Consider this, if Michael Crabtree is a very good player, like Larry Fitzgerald good since everyone is obsessing over that comparison, his contribution is still not enough to make Seattle a contender in 2009. Fitzgerald had only 58 catches for 780 yards his rookie season. Seattle's offense is not a very good wide receiver from greatness. Its line is spotty, its running backs average, and its receiving corps dependent on Deion Branch's health. The defense should rebound, but not from garbage to the 2000 Baltimore Ravens. This team just isn't likely a contender in 2009.
Hasselbeck is 36 in 2010, and even if the rest of the team emerges, is going to be bad. The team is either going to run out a way-past-his-prime Hasselbeck, a rookie, or a quarterback entering his second season. Not to break hearts, but contention isn't likely in either of Seattle's next two seasons. If the team selects Matthew Stafford, he'll probably be given about four seasons to play poorly before the team moves on without him. New GM, new coaching staff - it could happen in three.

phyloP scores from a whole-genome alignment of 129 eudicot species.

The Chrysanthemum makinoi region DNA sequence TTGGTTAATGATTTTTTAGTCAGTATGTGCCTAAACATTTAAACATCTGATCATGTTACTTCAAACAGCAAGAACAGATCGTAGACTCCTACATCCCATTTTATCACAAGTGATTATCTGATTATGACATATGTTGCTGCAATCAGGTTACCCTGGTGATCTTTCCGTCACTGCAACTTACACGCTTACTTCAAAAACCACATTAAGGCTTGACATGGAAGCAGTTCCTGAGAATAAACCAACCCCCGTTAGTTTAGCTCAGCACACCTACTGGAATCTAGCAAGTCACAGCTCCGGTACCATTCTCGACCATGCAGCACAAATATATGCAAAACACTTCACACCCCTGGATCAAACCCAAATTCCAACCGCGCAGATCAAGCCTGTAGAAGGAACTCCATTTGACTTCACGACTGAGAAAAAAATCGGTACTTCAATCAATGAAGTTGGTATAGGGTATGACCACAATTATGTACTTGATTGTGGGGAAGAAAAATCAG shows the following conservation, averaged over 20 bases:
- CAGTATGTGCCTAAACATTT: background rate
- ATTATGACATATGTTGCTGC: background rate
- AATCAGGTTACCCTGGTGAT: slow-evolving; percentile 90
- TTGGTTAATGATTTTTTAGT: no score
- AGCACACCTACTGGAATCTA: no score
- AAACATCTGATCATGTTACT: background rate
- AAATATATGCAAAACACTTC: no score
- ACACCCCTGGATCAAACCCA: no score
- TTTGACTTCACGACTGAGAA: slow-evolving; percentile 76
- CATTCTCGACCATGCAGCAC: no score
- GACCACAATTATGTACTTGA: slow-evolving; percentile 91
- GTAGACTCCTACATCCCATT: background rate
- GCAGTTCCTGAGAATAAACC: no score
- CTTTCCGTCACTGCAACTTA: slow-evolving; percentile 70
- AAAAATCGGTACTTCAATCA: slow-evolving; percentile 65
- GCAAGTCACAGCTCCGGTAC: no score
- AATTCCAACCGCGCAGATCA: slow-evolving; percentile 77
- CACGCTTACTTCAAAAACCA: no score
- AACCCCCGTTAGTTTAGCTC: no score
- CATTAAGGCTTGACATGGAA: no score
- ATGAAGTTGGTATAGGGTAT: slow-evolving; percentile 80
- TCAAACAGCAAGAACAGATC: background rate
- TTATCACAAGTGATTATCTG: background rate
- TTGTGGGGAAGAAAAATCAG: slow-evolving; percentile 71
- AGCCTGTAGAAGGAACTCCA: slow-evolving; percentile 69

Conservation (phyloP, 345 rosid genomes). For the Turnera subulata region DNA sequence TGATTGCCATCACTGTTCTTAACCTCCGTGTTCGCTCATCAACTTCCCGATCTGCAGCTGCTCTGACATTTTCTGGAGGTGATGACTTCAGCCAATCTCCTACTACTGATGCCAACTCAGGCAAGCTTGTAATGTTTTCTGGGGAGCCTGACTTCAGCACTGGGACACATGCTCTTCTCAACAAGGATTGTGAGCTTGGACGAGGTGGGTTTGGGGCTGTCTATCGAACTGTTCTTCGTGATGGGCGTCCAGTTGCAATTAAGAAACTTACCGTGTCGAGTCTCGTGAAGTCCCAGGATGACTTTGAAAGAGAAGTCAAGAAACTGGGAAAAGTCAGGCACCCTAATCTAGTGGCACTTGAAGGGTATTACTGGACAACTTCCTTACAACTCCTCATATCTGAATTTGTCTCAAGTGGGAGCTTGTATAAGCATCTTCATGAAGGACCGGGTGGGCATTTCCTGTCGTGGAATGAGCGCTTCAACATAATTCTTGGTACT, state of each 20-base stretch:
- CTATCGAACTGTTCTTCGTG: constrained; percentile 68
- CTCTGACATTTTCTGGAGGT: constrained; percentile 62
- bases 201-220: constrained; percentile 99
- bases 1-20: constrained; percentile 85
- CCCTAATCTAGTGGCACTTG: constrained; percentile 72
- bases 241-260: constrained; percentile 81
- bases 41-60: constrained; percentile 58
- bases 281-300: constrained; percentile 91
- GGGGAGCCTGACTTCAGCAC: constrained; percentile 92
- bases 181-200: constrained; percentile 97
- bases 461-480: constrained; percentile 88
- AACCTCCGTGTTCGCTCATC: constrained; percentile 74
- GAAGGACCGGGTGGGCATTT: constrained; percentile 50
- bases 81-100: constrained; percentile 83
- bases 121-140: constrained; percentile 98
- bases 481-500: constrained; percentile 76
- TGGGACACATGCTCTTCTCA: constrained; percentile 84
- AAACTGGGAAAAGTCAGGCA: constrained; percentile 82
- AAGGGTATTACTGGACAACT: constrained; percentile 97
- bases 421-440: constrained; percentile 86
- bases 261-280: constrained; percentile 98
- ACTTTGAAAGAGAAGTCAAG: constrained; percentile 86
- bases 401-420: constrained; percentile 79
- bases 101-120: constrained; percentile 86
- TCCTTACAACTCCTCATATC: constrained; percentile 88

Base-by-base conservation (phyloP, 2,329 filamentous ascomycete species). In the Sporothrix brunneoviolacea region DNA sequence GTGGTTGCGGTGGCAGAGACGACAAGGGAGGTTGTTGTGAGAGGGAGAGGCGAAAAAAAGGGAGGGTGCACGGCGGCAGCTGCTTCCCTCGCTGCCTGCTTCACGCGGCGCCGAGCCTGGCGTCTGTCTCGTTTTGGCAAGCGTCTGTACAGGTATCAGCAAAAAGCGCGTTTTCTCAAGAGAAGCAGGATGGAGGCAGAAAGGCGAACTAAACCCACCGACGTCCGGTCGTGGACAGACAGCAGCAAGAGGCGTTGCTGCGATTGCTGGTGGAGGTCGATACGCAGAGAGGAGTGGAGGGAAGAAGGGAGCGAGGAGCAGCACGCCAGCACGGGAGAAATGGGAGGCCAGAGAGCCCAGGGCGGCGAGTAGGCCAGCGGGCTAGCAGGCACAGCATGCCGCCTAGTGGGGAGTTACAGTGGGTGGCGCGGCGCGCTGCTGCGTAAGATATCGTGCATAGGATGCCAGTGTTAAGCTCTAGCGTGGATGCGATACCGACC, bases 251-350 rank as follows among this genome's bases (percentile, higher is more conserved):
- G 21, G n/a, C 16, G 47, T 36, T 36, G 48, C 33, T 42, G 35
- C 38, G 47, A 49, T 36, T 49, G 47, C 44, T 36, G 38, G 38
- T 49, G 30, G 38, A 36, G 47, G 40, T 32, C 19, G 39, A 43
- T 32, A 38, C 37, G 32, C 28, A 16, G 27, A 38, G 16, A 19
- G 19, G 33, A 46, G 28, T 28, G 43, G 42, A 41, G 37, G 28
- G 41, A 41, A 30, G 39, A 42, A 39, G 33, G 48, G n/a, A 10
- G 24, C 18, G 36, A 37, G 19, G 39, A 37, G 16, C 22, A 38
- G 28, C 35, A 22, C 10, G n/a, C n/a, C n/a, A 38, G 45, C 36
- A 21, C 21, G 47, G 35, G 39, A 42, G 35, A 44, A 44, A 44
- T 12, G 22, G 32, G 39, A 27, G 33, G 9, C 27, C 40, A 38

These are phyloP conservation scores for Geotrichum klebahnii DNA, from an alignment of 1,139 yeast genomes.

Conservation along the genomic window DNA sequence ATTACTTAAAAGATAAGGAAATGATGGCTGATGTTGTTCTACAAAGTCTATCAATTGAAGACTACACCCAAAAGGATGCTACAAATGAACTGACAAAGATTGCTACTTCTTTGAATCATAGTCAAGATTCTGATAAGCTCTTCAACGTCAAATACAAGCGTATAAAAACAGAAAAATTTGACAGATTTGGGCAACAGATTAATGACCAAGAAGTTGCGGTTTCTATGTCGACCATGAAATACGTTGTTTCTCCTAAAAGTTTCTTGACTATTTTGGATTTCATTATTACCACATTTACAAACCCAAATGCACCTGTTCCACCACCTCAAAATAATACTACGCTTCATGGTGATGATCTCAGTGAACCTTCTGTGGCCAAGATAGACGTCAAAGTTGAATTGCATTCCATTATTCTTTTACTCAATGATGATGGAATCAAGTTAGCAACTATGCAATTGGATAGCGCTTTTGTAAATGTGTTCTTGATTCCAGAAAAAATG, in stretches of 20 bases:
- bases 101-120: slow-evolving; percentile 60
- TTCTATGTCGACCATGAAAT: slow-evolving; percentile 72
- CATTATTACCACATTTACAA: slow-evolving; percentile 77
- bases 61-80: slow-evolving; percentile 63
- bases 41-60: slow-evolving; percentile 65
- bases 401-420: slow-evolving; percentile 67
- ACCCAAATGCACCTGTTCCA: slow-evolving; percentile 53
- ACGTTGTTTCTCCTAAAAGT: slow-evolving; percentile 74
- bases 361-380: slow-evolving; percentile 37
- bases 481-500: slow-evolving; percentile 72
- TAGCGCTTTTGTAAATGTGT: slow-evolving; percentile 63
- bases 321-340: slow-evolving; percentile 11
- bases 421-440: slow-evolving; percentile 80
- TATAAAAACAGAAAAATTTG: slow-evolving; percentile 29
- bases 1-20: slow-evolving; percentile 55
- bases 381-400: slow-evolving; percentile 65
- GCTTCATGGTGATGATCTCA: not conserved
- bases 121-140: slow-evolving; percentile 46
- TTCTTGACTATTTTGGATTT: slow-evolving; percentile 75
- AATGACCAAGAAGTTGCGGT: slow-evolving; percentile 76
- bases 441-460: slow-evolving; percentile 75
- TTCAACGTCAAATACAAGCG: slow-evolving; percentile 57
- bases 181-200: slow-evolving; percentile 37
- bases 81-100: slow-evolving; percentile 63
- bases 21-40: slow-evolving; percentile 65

Quarterbacks are given too much credit for wins and too much blame for losses. Part of the reason highly drafted quarterbacks struggle, play for losing ball clubs and wash out of the league is that the teams that draft them are very bad to begin with. Part of the reason Atlanta took off under Matt Ryan is that their offense was already very talented. Part of the reason Joe Flacco is considered a success is that the Baltimore Ravens were already likely to bounce back (as predicted by Football Outsiders). Stafford may not be the bridge from losing to contention, but the team is rebuilding with or without him. If he flops, the team is out another year or two. If the team refuses to draft him because of fear of failure, well, there's no sign of when Seattle will be competitive again.